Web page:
While the recent article on the people side of health care (Editor’s Notes, Dec. 16, 2002 — click "Related Articles" link below to read editorial) is both timely and needed, I believe that there are four issues that are still just below the surface.
First, as your article so clearly identifies, the current system has the wrong focus. If the Kirby and Romanow reports show anything, it is that all of health care should be re-focused with patients/clients at the centre rather than government. If we are truthful, we will recognize that the current Canada Health Act is more a prescription for insurance than it is for actual health care. The role of governments then should be to clearly outline what coverage will be available to every Canadian. Leave the actual delivery to providers.
Doing this would address how we might transition to a focus on “teamwork and collaboration of professionals” because the focus would be on the patient/client needs rather than government fiat. It is clear, at least to me, that as long as the primary goal of a politician is to get elected and then re-elected, meaningful, long-term focus will always take a back seat to what is politically expedient, and funding, budgets and long-term planning will always be difficult. Perhaps the best thing we could do as part of any restructuring is to de-politicize the current system.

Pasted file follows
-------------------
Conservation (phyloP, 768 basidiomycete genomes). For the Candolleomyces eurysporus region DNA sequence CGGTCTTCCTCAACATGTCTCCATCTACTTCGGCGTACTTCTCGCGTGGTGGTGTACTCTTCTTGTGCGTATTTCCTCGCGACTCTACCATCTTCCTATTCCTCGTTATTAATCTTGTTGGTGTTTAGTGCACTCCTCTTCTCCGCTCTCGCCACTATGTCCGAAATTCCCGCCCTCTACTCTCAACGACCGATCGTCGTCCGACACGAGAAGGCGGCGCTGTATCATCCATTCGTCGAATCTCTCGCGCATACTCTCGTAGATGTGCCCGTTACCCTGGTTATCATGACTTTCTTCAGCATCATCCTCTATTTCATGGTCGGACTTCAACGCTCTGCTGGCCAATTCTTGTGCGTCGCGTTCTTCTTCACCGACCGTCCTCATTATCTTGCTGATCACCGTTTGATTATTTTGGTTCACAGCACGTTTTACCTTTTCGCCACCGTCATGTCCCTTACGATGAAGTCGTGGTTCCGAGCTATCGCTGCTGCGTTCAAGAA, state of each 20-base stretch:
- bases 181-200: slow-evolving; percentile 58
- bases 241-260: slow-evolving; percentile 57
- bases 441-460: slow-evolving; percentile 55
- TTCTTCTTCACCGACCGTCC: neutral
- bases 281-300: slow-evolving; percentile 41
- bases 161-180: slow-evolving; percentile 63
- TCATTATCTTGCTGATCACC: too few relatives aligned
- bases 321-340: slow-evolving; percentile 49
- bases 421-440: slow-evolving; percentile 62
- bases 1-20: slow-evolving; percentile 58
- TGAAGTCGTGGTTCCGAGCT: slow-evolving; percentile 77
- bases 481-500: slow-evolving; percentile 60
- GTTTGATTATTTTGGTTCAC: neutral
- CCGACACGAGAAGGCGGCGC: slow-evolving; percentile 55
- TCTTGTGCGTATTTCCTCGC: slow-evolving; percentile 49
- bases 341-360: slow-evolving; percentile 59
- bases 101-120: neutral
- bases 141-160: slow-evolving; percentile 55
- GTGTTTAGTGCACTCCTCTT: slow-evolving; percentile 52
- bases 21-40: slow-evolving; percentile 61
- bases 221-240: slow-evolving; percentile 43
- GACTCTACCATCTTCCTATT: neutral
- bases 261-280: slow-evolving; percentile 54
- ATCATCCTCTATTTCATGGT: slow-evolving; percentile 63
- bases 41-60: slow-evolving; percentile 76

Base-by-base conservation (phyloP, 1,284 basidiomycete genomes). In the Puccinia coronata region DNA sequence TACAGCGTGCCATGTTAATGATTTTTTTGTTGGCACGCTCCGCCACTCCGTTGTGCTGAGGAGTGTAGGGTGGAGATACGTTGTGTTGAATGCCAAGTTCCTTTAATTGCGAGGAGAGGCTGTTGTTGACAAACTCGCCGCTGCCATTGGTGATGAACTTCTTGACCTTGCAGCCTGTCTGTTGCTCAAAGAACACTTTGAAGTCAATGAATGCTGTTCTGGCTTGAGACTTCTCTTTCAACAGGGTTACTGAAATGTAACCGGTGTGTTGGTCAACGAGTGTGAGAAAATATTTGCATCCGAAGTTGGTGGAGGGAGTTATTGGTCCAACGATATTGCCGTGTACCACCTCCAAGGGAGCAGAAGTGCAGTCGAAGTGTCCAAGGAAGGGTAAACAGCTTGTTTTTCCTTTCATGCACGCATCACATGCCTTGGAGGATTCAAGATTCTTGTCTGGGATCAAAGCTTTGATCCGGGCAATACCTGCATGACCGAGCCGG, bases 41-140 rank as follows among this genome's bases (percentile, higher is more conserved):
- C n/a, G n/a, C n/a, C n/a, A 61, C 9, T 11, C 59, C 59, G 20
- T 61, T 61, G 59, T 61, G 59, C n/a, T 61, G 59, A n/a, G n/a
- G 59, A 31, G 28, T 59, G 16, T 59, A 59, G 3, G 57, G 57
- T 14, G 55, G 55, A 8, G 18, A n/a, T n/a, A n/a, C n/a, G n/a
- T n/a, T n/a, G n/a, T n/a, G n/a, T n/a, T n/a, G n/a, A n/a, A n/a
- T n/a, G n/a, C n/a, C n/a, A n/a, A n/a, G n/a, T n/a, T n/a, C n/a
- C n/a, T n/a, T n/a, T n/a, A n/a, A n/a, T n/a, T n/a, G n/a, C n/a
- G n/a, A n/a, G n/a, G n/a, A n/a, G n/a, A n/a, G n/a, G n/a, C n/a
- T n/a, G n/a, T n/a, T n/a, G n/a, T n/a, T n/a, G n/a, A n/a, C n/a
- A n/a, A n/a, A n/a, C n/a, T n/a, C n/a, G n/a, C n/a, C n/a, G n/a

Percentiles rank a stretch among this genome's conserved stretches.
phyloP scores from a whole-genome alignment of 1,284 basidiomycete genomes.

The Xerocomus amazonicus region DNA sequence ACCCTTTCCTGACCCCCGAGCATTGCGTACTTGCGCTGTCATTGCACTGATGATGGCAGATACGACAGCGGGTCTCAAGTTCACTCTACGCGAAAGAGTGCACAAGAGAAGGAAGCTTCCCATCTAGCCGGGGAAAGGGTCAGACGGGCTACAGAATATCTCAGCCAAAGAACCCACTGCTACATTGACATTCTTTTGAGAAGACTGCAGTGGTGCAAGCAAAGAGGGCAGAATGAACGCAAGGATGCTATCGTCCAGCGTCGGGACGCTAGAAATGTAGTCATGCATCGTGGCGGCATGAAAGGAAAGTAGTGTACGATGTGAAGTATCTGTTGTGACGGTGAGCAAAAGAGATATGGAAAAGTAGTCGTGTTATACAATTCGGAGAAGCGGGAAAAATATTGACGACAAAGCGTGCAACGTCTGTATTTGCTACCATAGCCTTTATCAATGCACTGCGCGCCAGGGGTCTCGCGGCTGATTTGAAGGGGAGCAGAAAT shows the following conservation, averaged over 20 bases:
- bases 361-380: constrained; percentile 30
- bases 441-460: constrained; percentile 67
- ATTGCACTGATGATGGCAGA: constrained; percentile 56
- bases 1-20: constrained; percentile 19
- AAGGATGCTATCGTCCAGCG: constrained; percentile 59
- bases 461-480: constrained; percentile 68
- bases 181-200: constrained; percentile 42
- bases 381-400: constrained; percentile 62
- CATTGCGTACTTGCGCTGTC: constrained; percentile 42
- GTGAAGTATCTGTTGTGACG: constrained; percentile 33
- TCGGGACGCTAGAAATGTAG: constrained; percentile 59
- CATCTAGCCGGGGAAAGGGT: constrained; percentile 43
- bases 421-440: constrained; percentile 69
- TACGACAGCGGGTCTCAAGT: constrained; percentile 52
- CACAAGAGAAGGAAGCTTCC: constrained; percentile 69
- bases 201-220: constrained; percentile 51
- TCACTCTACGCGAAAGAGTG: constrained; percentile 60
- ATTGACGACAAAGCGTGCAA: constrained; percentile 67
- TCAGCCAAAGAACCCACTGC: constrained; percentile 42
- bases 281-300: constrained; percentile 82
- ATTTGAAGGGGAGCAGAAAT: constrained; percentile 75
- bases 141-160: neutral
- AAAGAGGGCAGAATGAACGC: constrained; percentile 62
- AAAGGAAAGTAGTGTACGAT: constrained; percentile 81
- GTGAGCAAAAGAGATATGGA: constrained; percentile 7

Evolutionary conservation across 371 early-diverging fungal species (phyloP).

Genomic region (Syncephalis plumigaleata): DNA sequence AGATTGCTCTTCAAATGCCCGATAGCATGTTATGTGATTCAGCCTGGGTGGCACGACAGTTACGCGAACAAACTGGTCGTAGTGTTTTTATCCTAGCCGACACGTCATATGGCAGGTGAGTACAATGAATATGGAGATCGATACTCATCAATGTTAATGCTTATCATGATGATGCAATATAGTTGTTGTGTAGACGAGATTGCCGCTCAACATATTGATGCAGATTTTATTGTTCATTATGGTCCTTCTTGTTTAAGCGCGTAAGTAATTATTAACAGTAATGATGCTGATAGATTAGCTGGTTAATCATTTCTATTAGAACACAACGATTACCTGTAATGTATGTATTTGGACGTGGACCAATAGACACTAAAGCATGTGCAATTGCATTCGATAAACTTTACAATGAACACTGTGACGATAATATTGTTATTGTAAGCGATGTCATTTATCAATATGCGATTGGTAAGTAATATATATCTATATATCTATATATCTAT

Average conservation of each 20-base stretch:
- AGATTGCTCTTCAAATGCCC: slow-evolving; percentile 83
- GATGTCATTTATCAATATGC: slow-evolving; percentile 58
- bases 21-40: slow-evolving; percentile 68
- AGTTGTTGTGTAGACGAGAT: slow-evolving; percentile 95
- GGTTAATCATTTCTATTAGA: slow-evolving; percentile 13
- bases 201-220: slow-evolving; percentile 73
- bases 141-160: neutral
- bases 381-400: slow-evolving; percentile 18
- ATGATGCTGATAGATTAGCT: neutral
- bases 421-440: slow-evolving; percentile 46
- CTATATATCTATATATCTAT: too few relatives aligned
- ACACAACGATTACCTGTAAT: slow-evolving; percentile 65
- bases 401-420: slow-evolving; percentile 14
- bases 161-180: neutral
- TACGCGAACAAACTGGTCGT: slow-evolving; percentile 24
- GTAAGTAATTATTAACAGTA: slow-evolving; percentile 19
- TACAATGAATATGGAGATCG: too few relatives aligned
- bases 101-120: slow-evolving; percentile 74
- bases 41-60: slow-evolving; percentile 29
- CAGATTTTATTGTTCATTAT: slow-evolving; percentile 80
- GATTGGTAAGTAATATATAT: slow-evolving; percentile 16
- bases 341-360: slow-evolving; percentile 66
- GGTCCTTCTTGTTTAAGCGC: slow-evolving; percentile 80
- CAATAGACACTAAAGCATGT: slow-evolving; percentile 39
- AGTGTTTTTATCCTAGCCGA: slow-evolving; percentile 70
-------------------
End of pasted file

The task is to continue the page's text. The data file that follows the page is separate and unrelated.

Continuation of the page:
The second issue that lies just under the surface but won’t go away is that of finding and keeping health-care workers when the system is under a mandate to change and restructure.
Ask care givers and the one thing they lament is the lack of full-time work with benefits. Unless this issue is addressed as part of any new initiatives, Canada will continue to experience shortages, workers will burn out and initiatives to attract new workers may fail. Perhaps starting nurses’ registries, where hospitals contract to access “just in time” employees is a concept whose time has come. The registry would be the employer of record and could potentially provide stability and benefits even if a worker had to work at several locations in order to be full time.
A third issue is one that Lou Tice of the Pacific Institute calls self-efficacy — that is a person’s belief that their actions will positively affect an outcome. Ask nurses and they will tell you their self-efficacy is not very high. This critical issue must be addressed if one hopes to “revitalize the spirits of health-care workers.”
The final issue, given the above, is that a “national average” in terms of standards of care or availability of service will not be acceptable. Call it two-tier, user pay, co-pay or any number of other emotionally charged words, the reality is that no system that proposes to put the patient/client’s needs at the centre of it will prosper if a pre-established “average” care is all that one can access just because that is what the basic insurance will cover. Let’s get that on the table for real discussion too.
The Wealthy Living Project